Chronic appendicitis, pancreatitis, and hepatitis all show increased mucosal nerve densities in addition to the obvious fibrotic changes (28,29,30). As with the previous examples of putative IF, low grade, focal neurogenic inflammation in an expanding and innervated fibrotic matrix, largely unresponsive to treatment and mechano- and chemo-sensitive speaks to its likely inclusion in the spectrum of disorders that feature IF prominently.

Asthma is a disease characterized by perpetuated chronic inflammation and airway remodeling. The pulmonary stroma shows increase fibrosis as well as increased neurites delivering NGF, SubP, CGRP, VIP, and varied other growth factors to a sensitized pulmonary tree (31). This sets the stage for substances that are otherwise innocuous to provoke bronchoconstriction, plasma extravasation, and the continued cycle of symptomatology and dysfunction, organ (lung) based, showing steroid sensitivity short but not long term. Chronic, continued focal  inflammation in the context of growing, increasingly sensitized nerves capable of inflammation and  bronchoconstriction, as well as poor treatment response point at IF.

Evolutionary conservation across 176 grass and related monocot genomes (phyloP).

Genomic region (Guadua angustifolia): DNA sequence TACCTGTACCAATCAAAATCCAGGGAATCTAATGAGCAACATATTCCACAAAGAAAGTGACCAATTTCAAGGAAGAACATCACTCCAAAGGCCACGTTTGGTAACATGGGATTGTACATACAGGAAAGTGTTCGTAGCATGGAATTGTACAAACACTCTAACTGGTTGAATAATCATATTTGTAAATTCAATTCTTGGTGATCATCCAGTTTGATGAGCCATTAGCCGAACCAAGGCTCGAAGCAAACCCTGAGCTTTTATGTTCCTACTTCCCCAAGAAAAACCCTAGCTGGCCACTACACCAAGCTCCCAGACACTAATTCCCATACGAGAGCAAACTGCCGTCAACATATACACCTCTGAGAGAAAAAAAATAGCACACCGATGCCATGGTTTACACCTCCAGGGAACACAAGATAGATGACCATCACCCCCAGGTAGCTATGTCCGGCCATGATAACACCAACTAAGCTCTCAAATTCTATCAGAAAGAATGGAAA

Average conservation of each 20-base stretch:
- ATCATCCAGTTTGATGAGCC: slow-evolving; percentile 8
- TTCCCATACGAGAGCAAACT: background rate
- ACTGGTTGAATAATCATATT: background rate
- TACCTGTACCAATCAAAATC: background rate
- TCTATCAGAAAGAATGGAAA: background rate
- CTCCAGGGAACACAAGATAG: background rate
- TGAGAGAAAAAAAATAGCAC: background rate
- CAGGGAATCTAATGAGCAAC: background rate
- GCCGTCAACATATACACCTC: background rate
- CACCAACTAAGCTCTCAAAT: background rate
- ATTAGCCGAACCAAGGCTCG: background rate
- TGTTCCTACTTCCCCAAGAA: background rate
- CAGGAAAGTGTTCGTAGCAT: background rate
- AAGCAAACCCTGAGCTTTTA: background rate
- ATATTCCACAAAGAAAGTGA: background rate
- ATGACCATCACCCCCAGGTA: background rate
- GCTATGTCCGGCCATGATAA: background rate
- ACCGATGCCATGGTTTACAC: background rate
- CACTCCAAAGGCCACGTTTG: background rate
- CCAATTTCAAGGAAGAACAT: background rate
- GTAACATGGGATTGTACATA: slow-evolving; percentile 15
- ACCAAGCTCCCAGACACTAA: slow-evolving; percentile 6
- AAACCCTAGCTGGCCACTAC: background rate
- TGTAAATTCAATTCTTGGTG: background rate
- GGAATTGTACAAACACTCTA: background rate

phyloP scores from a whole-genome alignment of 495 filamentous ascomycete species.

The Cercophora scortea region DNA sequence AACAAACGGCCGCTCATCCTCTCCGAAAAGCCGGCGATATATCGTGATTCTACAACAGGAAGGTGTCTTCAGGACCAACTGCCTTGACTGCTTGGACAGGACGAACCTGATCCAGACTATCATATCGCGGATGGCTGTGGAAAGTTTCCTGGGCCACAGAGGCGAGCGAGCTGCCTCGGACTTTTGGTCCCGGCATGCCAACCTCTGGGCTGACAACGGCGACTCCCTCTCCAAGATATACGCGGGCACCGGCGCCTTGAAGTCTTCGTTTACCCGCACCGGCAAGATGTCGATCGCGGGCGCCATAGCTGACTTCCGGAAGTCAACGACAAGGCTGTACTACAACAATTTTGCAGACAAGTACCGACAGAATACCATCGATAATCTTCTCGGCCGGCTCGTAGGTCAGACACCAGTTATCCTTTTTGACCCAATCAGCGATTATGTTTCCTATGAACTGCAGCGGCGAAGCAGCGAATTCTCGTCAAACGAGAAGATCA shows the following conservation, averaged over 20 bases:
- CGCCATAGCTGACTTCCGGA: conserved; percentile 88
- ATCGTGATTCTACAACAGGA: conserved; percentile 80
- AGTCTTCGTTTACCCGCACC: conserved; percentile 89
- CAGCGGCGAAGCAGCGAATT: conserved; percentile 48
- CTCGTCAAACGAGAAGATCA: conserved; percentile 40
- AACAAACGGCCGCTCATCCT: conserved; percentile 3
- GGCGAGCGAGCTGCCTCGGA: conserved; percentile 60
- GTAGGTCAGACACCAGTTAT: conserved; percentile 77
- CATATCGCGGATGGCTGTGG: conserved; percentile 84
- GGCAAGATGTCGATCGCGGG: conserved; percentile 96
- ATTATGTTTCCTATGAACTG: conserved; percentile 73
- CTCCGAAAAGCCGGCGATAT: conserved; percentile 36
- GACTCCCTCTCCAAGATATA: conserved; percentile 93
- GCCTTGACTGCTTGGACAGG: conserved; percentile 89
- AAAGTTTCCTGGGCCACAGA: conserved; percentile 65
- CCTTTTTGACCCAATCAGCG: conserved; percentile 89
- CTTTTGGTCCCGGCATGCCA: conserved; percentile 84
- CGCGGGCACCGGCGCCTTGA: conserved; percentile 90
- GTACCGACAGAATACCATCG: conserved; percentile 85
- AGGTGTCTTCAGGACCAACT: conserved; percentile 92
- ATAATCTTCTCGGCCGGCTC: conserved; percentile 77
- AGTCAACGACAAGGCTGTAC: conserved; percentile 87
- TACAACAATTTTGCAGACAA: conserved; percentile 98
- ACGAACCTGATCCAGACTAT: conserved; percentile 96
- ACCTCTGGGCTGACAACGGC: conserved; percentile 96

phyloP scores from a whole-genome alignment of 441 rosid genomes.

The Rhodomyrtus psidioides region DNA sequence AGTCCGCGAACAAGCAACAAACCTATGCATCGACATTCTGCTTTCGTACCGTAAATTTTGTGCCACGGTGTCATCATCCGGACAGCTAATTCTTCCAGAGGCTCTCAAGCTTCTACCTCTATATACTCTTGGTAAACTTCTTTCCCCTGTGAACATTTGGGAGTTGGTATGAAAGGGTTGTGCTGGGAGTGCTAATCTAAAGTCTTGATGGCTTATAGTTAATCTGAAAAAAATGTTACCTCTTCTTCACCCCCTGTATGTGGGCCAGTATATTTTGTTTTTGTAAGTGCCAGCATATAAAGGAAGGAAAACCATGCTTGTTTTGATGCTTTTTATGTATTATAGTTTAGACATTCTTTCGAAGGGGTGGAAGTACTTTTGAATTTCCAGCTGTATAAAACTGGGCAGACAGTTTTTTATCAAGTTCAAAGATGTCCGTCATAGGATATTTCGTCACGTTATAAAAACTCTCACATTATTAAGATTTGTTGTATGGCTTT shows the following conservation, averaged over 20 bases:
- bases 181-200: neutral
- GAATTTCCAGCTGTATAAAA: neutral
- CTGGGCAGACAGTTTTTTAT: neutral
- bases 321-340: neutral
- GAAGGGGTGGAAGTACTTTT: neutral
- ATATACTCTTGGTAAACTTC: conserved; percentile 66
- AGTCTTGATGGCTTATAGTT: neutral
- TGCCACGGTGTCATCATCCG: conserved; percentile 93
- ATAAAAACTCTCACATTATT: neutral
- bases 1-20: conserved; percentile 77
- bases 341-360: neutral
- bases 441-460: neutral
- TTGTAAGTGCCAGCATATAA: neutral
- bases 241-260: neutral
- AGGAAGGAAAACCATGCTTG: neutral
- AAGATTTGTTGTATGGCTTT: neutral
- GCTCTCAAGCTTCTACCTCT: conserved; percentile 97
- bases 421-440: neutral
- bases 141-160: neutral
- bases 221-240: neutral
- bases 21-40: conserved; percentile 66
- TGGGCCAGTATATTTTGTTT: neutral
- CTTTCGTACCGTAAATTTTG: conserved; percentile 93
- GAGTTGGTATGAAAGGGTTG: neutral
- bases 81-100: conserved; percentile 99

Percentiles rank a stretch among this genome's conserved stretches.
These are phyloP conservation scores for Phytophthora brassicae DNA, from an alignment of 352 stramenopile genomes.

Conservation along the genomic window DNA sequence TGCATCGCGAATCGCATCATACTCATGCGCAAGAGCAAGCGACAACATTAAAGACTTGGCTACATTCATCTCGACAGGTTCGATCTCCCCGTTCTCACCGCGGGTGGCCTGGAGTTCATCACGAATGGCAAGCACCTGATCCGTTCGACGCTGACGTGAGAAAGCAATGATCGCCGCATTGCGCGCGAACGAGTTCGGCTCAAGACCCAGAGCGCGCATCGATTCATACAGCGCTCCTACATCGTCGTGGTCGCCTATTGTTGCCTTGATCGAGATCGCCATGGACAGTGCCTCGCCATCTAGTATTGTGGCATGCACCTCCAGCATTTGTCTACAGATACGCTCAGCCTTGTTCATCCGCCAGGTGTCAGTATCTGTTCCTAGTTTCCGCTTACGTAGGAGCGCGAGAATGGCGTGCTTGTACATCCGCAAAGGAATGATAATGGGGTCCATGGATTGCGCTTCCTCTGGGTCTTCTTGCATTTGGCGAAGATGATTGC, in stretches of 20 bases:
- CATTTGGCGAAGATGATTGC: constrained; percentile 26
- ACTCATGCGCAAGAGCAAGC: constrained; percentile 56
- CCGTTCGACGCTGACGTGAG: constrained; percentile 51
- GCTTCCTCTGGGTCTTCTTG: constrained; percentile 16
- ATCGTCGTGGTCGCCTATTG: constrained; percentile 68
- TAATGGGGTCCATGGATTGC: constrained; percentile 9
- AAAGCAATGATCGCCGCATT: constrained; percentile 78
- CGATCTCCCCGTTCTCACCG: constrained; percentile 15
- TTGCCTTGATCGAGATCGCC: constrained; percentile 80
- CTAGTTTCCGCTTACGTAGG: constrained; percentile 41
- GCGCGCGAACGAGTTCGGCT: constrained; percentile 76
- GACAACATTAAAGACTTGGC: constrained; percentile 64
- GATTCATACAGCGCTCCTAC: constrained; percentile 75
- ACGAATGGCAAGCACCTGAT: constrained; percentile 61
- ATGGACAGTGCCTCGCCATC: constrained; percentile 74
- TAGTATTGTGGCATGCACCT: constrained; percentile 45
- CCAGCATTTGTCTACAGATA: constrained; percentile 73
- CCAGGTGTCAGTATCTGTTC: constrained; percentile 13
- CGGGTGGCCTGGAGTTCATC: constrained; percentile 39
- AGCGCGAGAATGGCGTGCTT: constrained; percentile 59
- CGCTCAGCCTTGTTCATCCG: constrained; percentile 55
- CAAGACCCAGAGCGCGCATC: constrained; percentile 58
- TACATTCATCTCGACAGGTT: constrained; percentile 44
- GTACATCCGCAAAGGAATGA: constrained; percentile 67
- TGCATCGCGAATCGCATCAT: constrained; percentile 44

A number of other disorders with typically contested etiologies, chronic pain, changes in the ECM, and evidence for neurogenic inflammation come to mind. These include migraine, complex regional pain syndrome, fibromyalgia, temporo-mandibular joint syndrome, chronic cough, adiposis dolorosa, and even chronic fatigue syndrome (32,33,34,35,36,37,38). There are, probably, others.


We have seen that abnormal, immature, neurites, secreting pro-inflammatory factors in a progressively fibrotic matrix, are present and active in a wide range of disorders. Although seen largely  as an effect of the disorder, this innervated fibrosis is, in our estimation, causal in producing the disorder's symptoms and dysfunction. This has been shown by direct manipulation of the fibrotic tags with the patient awake or by thermographic imaging when anesthetized. Neurogenic inflammation has been found when looked for with symptoms abating when neuropeptides were inhibited. Again, when looked for, pro-inflammatory peptides have been found consistently and associated both in time and place with immature neurites and symptomatic tissues. Symptom spread corresponds with new tisssue involvement. All of this, given the demonstrated morbidity attendant to cytokines and other pro-inflammatory factors, argues for neuronally triggered disorders where symptoms reflect the organ affected (39).